Nov 202017

Gentlemen, behold:

She Said That A Powerful Congressman Harassed Her. Here’s Why You Didn’t Hear Her Story.

Michigan Rep. John Conyers, a Democrat and the longest-serving member of the House of Representatives, settled a wrongful dismissal complaint in 2015 with a former employee who alleged she was fired because she would not “succumb to [his] sexual advances.”

If people in government were held to the same standards as the rest of us… there’d be no people in government. Instead, it’s perfectly fine for a Senator to get likkered up, go driving and kill someone, then not only skip out on the whole “get arrested, tested, tried and imprisoned” thing, but then spend the next generation or two being consistently re-elected and determining the fate of the nation.

Accusations are just accusations… he said, she said, due process, etc. But in Conyers case, there was a settlement, so apparently there was some admission of guilt.

Infotainment and government both share the feature that the people in ’em end up with a whole lot of power, and it’s safe to assume that anyone who make a serious attempt to make a career in either is trying to accrue power. Conyers, for instance, has been in the House since NINETEEN FRICKEN SIXTY FIVE. His term in office is older than I am. Nobody spends that long in a position of power like this without being, or becoming, a power-mad monster.

More than some understanding of the awfulness of sexual harassment, I hope (beyond reason and rationality, I admit) that this current Outrage Theater will result in something like term limits for federal officeholders. If someone like John Conyers wants power over others, let him do it the honest way: form a damn cult.

 Posted by at 10:07 pm
  • Derek

    Looks like Rep. Conyers may be finished in politics. Especially if other “victims” follow suit. I’m not saying he’s innocent but his fatal mistake could be that he settled with the 2015 victim. The door is now wide open, just look at Bill Cosby.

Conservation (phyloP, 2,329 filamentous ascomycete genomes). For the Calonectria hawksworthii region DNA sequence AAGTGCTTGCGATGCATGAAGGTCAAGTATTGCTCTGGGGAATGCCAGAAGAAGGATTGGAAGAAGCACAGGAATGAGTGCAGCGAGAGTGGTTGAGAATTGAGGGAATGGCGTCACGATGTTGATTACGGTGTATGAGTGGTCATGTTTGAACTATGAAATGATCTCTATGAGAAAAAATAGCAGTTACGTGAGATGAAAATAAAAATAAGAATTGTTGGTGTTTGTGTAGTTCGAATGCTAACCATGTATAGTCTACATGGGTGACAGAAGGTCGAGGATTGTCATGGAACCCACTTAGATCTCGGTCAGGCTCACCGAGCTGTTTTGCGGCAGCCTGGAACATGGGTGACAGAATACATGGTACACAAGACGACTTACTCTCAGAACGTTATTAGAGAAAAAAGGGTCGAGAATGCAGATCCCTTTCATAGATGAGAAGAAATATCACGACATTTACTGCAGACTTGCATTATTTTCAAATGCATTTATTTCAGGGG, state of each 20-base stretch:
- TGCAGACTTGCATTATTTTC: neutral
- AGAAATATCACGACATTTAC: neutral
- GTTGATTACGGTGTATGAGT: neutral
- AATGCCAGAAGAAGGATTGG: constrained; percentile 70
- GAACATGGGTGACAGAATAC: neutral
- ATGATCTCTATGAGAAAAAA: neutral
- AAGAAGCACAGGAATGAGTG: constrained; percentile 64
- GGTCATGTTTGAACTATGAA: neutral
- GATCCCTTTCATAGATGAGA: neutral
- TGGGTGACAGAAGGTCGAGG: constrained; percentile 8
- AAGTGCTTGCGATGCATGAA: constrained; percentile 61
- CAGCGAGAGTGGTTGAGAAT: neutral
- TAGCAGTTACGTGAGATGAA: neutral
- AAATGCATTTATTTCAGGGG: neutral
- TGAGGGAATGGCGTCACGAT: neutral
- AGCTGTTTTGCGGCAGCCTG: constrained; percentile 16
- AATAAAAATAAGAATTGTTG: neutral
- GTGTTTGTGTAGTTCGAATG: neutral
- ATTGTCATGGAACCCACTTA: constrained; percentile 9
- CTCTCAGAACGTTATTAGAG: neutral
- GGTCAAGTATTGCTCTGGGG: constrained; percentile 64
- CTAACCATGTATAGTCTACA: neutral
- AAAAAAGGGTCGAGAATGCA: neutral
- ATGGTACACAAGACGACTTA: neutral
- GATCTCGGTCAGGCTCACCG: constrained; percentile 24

• Scottlowther

      It’s my understanding that he was going to retire at the end of this term anyway. It’s kinda like hearing that some Nazi death camp guards are finally being put on trial… when they are well into their nineties. Nailing the bad guys when they’re on their way out the door is a disappointing victory.

      • Derek

        This could be the start of the downfall of a lot of politicians in Congress. Especially that next year is a midterm election year.

        The thing with term limits in Congress is that neither party would support them. There are some who don’t think that people should elect their own senators and representatives and think that it should be left up to state legislatures.

        Term limits would be good, but neither party wants to limit itself. It’s like government spending, no one has the guts to do it. I remember during the Obama years people complained how the sequester cuts would hurt the military and all that. Can you imagine if some president had the guts to cut defense spending by 5 or 10 percent? It would pretty much mean the end of their presidency and political career.

        • sferrin

          “Can you imagine if some president had the guts to cut defense spending by 5 or 10 percent? It would pretty much mean the end of their presidency and political career.”

          Obviously, because they’d have shown themselves to be incompetent. Now if they went after entitlements that would be a winner. (Assuming they didn’t collapse like a wet paper bag at the first sign of resistance.)

        • B-Sabre

          Senators used to be chosen by the state legislators, and I think changing them to popular election was a mistake. The purpose of having two houses in the legislature was balance – one elected by the people, and one representing the states as sovereign entities to this union. Making senators popularly elected has created two “house of representatives “ with slightly different responsibilities.

      • publiusr

        “and for crimes against humanity….”
        “Are you my son?”

  • Bob

    I’m ashamed to admit this, but I’ve never been accused of sexual harassment.

  • Ed

    Term limits are no panacea. Power simply shifts from the individual over to the group that they are part of and whose money candidates and office holders need.

    And to paraphrase: The greed for money and power of a single Democratic office holder has limits, there are no limits to the greed of the DNC.

  • publiusr

    Not to mention the crashing bore that is Charlie Rose, who can make David Gergen look like a manic coke fiend

  • Thucydides_of_Athens

    The burning irony is the Progs did this to themselves by throwing Harvey Weinstein under the bus. Getting rid of a Clinton supporter was supposed to clear the way for purging the Party of Clinton’s loyalists, but instead it dropped sparks on a whole lot of tinder and I suspect by the time the fire is over a huge part of the Democrat establishment will be burned (no doubt many Republicans will be burned as well).

    Using the second law of SJW’s (SJW’s always project) we can see how badly vulnerable the Democrat Party and Progressives in general are to the sexual harassment charge (think how heavily they pushed the “Republican War on Women” meme all these years), and you know they are going to be consumed in the firestorm because of the third law of SJW’s (SJW’s always double down).

    We don’t just need beer and popcorn, but marshmallows to toast over the fire as well!